First of all, remember what attitude is literally; the orientation of an object, normally the body, in space, often relative to some frame of reference such as the horizon, the direction of motion or to standard ballet poses.
Under the extreme conditions of accidents or when tragedy strikes, what happens to the mind?
According to studies on states of mind the most common result is cognitive chaos and the simplification of thought processes.
Experientially they occur as negative states of mind such as confusion, panic, anger, depression, etc.
What distinguishes those who survive accidents and tragedies is the ability to transition themselves from the negative states of mind that naturally occur into states that are less negative and more functional for meeting the direct needs of immediate survival.
The survivor is able to create order in their consciousness and effectively prioritize what aspects of the situation need immediate attention.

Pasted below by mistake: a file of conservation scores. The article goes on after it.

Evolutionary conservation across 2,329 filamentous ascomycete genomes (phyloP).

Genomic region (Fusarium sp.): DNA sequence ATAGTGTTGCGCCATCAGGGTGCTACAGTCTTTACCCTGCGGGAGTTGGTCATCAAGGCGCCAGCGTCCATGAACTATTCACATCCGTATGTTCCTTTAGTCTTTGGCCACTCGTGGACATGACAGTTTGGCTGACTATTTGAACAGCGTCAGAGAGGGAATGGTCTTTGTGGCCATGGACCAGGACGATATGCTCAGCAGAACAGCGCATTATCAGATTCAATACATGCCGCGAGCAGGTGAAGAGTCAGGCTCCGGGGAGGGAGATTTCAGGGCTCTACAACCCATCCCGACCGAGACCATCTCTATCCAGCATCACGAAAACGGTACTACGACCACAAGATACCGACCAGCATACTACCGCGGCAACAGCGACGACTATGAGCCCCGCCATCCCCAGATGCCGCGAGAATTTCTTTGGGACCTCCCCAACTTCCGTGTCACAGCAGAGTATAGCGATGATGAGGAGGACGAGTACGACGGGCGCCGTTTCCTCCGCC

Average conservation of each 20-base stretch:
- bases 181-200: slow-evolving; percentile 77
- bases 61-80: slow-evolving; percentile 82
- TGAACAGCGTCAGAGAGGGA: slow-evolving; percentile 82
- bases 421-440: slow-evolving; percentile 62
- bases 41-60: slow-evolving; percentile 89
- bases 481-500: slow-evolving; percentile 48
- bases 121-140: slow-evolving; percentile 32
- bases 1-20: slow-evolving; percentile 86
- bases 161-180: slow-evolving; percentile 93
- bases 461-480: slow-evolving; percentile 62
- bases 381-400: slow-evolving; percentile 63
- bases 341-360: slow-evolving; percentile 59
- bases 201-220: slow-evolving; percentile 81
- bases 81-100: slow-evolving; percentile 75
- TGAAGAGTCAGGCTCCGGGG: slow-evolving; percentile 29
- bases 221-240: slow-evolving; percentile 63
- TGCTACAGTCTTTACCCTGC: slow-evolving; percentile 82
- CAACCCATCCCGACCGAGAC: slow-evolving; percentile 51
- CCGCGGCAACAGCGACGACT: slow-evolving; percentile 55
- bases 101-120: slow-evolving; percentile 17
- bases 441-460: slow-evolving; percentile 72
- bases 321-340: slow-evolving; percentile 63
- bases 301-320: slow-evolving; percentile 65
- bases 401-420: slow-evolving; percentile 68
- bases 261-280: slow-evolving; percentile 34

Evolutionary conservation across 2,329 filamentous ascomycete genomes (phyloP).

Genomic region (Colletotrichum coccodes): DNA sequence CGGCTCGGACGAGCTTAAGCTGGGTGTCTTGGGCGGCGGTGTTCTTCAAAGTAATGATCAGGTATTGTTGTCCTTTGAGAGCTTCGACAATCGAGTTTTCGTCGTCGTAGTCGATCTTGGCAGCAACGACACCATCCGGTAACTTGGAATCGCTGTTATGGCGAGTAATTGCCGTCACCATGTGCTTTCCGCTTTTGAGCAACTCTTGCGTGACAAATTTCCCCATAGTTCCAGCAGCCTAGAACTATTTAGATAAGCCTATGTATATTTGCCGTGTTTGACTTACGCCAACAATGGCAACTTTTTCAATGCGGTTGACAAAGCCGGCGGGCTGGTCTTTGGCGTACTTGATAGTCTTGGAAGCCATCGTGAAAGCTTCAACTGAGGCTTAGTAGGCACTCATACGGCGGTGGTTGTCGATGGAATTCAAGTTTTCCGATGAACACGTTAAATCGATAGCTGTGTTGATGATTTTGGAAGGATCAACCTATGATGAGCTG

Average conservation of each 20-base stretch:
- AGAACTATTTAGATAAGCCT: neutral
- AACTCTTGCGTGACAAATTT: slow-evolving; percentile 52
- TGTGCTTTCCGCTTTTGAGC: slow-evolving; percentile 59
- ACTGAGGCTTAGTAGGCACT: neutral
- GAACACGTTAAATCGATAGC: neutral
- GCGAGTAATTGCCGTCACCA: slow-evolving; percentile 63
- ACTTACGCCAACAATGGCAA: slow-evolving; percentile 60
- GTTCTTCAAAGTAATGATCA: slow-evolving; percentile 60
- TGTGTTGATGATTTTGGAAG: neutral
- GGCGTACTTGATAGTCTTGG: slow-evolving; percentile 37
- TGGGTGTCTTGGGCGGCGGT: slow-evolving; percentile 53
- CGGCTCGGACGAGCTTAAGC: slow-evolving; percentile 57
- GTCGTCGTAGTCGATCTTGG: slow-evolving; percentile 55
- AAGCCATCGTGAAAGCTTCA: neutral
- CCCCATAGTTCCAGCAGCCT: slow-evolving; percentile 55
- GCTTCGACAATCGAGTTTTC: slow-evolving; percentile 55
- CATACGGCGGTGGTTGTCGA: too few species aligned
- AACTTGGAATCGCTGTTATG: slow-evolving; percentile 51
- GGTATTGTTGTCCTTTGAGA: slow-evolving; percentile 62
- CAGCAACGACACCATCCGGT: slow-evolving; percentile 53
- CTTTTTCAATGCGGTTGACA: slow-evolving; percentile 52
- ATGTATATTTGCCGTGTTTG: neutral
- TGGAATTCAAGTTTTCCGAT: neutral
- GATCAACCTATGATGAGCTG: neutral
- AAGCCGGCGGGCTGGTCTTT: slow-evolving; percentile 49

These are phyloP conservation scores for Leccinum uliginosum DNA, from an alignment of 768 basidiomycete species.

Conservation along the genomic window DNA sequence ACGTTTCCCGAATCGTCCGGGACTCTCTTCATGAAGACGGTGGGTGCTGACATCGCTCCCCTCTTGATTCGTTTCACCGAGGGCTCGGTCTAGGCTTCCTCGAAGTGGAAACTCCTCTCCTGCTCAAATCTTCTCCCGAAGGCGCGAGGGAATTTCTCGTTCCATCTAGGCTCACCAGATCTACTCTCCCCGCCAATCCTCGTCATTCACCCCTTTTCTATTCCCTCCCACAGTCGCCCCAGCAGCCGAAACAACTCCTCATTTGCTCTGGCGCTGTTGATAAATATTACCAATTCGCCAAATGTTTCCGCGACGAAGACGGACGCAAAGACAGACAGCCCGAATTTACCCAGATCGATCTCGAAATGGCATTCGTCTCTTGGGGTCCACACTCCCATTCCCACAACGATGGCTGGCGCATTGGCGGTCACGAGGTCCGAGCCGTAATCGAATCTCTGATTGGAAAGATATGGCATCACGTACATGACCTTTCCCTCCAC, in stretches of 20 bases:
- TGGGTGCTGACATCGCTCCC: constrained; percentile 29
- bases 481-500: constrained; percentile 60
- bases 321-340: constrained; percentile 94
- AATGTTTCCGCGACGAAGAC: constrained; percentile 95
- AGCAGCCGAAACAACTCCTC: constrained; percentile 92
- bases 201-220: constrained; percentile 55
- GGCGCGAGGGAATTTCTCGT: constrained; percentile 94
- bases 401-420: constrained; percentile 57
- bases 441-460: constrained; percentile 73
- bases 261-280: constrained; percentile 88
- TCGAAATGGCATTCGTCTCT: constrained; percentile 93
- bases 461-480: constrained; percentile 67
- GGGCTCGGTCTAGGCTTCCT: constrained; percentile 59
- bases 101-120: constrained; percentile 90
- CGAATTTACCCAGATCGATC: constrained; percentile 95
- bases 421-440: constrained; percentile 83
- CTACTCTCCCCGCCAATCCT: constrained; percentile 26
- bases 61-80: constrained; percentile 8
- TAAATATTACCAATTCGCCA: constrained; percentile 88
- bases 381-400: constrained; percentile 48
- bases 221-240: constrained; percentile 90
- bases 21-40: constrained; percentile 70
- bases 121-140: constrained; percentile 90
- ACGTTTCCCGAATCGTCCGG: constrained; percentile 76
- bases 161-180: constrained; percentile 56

So, returning to the analogy of the space shuttle, when extreme conditions occur there are three predictions that we can make about the shuttle and by extension about the significance of attitude.
The first prediction is based on the basic design of the space shuttle.
The prediction we can make is that all space shuttles that do not have the right attitude during re-entry into the Earths atmosphere will be destroyed.
During the re-entry phase of the shuttle flight we know that extreme heat is generated by the friction of the atmosphere on whatever surfaces of the shuttle faces in the direction of the shuttles motion.
Therefore, every single shuttle that does not take a "Tiles First" attitude by facing the black ceramic insulating tiles into the direction of motion during re-entry will be destroyed.
The second prediction is based on the facts of the second shuttle disaster in which the black ceramic insulating tiles that protect the shuttle during re-entry were irreparably damaged during the launch phase.